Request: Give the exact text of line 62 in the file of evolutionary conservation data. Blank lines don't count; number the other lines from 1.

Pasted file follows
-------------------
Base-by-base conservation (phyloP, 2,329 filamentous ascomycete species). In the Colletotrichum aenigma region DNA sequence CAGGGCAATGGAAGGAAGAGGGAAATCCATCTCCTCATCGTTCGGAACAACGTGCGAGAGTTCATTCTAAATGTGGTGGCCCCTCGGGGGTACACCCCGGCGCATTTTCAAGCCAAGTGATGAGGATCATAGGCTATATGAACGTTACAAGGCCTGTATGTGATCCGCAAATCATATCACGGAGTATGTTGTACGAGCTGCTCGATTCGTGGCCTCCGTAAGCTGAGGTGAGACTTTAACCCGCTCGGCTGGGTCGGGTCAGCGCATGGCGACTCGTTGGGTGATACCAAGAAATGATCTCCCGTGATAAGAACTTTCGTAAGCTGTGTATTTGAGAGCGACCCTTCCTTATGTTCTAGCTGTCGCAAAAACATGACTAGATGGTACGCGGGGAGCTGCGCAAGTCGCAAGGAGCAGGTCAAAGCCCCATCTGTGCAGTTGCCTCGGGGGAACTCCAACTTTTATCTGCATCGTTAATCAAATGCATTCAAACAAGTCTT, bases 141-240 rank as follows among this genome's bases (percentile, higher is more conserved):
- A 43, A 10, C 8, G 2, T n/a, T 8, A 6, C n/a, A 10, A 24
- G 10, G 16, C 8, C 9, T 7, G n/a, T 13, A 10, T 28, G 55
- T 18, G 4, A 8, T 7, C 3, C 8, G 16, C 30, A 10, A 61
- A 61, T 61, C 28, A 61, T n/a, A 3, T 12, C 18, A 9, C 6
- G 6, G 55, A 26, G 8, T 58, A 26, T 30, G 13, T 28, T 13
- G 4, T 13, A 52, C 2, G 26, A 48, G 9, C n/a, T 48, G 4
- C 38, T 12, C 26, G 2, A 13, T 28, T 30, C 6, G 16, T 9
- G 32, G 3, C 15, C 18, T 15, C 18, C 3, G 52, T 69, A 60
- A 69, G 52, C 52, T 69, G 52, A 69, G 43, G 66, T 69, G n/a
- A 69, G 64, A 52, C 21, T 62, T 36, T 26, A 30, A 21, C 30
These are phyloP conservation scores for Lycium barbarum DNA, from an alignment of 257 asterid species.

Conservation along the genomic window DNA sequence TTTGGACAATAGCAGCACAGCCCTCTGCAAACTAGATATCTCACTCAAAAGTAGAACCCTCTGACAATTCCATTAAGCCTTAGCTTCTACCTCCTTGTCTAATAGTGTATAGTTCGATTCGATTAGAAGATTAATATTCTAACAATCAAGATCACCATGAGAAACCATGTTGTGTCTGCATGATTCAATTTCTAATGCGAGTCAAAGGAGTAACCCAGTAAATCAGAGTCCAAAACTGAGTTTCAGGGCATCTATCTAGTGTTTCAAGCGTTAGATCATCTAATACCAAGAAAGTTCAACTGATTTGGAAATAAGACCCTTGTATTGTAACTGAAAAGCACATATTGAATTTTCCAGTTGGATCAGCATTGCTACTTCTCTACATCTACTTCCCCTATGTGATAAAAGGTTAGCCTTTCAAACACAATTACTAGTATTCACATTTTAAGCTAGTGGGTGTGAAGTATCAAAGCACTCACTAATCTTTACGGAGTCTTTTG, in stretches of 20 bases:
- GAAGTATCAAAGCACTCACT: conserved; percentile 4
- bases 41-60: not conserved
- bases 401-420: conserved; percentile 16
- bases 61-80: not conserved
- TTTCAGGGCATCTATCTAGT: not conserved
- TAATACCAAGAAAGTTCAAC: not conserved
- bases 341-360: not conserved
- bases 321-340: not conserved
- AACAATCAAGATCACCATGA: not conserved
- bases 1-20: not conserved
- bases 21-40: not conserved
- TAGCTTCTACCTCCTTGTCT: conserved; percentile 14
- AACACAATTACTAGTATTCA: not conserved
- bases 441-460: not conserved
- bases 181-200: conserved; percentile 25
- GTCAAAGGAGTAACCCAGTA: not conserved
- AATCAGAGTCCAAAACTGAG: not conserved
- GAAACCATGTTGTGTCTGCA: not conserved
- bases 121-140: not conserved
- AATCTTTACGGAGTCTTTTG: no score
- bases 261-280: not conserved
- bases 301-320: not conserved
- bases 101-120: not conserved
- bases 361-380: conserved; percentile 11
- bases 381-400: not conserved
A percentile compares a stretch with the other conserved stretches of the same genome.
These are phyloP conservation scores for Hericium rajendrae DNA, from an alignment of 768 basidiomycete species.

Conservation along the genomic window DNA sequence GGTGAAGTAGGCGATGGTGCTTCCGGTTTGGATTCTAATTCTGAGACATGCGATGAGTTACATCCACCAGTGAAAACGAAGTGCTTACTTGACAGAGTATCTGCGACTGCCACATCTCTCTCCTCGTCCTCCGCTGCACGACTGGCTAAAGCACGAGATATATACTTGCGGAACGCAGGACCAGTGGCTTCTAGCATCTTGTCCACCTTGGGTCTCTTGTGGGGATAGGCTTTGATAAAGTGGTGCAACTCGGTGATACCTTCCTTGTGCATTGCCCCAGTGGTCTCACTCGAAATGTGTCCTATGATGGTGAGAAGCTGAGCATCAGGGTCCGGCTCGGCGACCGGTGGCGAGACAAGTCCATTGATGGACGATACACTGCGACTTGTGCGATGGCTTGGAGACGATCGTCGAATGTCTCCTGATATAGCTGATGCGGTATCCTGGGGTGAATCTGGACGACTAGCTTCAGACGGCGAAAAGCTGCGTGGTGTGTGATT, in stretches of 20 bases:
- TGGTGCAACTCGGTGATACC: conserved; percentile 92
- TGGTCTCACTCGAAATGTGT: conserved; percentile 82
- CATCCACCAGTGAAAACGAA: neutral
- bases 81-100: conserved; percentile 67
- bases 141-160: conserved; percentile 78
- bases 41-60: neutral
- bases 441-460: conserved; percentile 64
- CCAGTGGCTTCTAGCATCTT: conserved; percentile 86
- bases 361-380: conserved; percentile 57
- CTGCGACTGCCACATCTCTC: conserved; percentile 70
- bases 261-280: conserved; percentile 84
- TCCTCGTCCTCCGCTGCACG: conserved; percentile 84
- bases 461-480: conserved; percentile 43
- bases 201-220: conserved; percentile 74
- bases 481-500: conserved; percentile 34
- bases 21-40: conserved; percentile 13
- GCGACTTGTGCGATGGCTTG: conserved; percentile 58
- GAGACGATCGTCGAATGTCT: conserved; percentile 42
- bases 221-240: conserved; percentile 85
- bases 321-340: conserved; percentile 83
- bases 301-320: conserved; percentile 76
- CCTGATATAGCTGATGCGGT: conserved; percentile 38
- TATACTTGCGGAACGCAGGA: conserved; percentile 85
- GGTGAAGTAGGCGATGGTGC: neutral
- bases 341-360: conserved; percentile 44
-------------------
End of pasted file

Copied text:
- bases 301-320: conserved; percentile 76